Jungle-like in its remoteness and luxurious with exotic vegetation, the dark reddish-brown waters of Alapaha River kayaking wind through a swampy wonderland teeming with wildlife. Signs of habitation are rare along the river’s course; only a few isolated cabins intrude on the remote tranquility. An underlying stratum of limestone creates small shoals that approach Class II in intensity, enlivening the paddling. This is, however, mostly a smooth-water run, complete with trees that grow profusely in the river channel, often blurring the dividing line between river and swamp.
Get an Overview of the Suwannee River Watershed where the Alapaha River is located.
USGS and County Maps for Alapaha River Kayaking
Alapaha, Tenmile Bay, Willacoochee, Hastings Fish Pond, Lakeland, Naylor, Howell, Statenville, Jennings (USGS); Berrien, Atkinson, Lanier, Lowndes, Echols (County)
Alapaha River Kayaking from GA 135 to FL 150
Class: I (II); Length: 85.3 miles; Time: Up to 1.5 weeks; Gauge: Web, phone; Level: 2.8 feet; Gradient: Less than 2 feet per mile; Scenery: A+
Following a course of extreme and seemingly endless loops and tight turns, it is possible to run the Alapaha as far north as the US 82 bridge, although trees, primarily sweet gum, cypress, and Australian pine, have taken up residence midstream. After a period of high water, dislodged debris collects on these trees, making downstream progress of Alapaha River kayking in this upper section technically challenging at best, a dangerous struggle at worst.
When the Alapaha’s largest tributary, the Willacoochee River, enters the stream west of the town of the same name, Alapaha River kayaking becomes a more relaxing experience. There are still trees found in the stream from the access at GA 135 to the town of Lakeland downstream, but the additional flow increases the stream’s width to 45-60 feet. The river’s low, sandy banks are relatively newly formed, and trees (pine, water oak, laurel oak, sweetbay, birch, and an occasional live oak) growing on the banks are in a perpetual slow-motion migration into the riverbed, creating a lush canopy that shades the dark-brown waters from the sun.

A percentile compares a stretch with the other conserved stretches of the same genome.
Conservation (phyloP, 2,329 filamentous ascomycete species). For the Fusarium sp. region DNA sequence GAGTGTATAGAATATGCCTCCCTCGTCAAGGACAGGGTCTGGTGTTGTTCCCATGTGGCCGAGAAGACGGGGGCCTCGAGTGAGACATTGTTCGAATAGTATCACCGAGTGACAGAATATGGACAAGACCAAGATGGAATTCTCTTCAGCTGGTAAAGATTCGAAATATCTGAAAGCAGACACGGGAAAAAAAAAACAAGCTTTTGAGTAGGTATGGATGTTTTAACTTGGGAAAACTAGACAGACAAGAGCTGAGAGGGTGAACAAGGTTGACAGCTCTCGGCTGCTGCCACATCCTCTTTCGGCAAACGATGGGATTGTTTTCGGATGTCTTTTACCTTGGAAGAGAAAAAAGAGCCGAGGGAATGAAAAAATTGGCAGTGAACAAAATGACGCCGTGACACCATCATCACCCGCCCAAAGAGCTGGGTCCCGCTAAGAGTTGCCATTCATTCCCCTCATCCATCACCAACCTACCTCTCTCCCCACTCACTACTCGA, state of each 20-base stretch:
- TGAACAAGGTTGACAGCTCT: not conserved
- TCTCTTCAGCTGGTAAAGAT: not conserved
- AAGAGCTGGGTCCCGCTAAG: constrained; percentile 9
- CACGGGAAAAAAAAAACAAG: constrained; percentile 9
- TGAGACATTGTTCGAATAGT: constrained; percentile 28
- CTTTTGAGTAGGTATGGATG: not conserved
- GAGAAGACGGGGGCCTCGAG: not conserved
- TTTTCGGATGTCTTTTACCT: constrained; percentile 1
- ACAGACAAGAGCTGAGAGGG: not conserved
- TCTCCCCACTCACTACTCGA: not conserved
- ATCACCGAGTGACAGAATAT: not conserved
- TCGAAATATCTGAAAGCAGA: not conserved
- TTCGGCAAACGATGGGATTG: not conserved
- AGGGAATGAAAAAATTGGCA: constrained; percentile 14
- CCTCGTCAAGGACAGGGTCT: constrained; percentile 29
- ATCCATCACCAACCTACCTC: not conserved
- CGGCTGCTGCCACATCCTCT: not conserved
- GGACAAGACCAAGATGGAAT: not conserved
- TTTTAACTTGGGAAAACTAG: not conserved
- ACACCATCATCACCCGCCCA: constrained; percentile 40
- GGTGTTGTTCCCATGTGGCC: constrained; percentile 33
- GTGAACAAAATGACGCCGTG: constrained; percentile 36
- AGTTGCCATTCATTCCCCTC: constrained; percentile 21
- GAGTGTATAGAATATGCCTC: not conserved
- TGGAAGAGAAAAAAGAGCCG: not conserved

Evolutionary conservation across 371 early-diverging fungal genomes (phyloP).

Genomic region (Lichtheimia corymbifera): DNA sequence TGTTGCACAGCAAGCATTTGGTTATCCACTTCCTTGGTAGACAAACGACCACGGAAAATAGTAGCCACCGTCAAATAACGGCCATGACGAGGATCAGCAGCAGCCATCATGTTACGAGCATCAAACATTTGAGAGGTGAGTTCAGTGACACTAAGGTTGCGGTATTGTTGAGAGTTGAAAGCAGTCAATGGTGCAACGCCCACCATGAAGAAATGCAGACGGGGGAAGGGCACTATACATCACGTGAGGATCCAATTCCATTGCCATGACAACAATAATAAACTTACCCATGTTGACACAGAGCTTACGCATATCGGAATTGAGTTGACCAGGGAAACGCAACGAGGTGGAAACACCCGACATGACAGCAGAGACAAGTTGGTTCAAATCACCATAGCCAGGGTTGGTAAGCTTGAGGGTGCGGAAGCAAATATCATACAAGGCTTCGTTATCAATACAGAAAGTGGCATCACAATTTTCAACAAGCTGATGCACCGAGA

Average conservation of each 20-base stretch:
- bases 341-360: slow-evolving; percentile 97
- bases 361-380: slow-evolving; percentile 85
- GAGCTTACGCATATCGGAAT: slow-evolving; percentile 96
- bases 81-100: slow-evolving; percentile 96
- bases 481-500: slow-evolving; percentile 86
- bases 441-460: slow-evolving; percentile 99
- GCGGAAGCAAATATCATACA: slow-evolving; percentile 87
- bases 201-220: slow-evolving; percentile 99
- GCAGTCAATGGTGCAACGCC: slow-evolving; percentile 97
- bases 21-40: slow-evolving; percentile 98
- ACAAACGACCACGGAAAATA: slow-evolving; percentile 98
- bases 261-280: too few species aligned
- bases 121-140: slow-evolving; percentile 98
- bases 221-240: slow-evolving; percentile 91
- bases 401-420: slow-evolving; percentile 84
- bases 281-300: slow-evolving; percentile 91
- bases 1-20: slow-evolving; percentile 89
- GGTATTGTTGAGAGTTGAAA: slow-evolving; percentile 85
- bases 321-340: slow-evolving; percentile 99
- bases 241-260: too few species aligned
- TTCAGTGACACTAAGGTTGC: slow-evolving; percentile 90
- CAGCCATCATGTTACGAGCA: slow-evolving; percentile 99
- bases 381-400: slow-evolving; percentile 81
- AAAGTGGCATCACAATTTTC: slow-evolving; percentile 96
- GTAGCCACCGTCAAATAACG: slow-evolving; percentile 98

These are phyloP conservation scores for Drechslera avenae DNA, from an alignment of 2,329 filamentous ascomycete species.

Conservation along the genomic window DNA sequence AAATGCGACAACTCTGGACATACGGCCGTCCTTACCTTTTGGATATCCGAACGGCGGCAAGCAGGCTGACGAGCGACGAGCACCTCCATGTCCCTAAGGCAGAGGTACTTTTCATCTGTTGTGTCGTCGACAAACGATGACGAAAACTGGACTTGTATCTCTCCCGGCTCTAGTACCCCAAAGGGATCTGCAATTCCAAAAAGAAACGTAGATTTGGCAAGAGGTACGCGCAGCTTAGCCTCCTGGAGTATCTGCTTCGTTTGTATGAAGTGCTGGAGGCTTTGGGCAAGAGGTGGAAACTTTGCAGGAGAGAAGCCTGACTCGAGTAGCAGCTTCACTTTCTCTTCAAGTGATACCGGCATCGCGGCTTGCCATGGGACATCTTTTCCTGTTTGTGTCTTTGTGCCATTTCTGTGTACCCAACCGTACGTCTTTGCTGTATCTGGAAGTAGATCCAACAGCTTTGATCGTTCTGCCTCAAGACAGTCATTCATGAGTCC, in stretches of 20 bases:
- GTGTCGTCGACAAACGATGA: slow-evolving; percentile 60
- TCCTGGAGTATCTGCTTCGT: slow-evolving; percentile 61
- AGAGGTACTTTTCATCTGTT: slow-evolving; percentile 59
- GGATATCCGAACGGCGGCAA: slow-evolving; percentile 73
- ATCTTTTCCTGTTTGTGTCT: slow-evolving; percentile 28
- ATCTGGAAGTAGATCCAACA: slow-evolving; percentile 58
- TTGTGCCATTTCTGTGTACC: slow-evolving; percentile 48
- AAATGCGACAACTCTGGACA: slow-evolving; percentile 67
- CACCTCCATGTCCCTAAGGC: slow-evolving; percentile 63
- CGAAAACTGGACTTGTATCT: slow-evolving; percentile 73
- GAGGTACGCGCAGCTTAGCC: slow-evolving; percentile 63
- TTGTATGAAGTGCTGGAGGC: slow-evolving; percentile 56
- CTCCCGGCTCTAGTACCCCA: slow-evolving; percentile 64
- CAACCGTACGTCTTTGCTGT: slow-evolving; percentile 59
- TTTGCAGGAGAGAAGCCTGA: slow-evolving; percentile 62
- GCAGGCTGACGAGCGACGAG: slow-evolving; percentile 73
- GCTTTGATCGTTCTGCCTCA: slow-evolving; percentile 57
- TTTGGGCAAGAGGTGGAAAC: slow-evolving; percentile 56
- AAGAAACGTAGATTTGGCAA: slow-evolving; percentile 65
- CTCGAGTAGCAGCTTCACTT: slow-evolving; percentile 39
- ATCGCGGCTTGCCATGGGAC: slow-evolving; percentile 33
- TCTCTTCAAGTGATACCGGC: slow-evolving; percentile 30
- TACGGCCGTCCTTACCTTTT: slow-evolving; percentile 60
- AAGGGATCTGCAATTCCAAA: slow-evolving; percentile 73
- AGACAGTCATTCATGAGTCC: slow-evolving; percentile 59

As it progresses into Lanier County, the Alapaha River kayaking course is slightly less curving as it flows in the center of a broad, forested, swamp corridor. Between Lakeland and Statenville, the current gets faster as the river straightens further. White sandbars on the insides of bends continue to provide excellent swimming or camping spots and persist until crossing beneath the Southern Railroad bridge at access point F. From time to time sand bluffs up to 10 feet high and populated with pine encroach on the bottom land, making for good campsites in absence of sand bars or during periods of higher water. A good camping spot that was formerly a designated stop along the Alapaha Canoe Trail sits a little over two hours below access point F on the river-right bluff.
The current is moderate for Alapaha River kayaking, but the river comes up quickly after a good rainfall to create a fast current at high water. With the density of trees crowding the banks, high water can create dangerous conditions for novices or anyone caught outside of a boat. Flat-water paddling prevails throughout the river, except at infrequent shoals. A ledge that approaches Class II difficulty, complete with a surfing wave, is located between US 84 and Howell Road. Avoid sharp limestone rocks at the shoals and where they are exposed at the banks. In low-water periods, the river disappears into the ground-water table downstream of CR 6 before reaching the Suwannee.
From Valdosta, take US 41 south into Florida to reach the lowest take-out for this section, east of Jennings. All upper access points are easily reached via GA 135.
The USGS Web site provides data for the Alapaha at the town of Alapaha (upstream of Willacoochee) and at Statenville. Using the Statenville data, 2.8 is a good minimum, with a maximum above 8-10 feet. Additionally, the Echols County Sheriff’s Department at (229) 559-5603 can provide runnability assessments, as can the local outfitters. The river is generally runnable from late November through August.
This Alapaha River kayaking guide is adapted from Canoeing and Kayaking Georgia by Suzanne Welander and Bob Sehlinger and published here in cooperation with Menasha Ridge Press. Canoeing and Kayaking Georgia covers thousands of miles of Georgia waterways from whitewater to wilderness swamps and everything in between. It’s an indispensable guide to anyone interested in paddling Georgia’s rivers and streams. Order directly from Menasha Ridge Press. See a comprehensive list of other Menasha outdoor publications indexed by title, author, category, and region.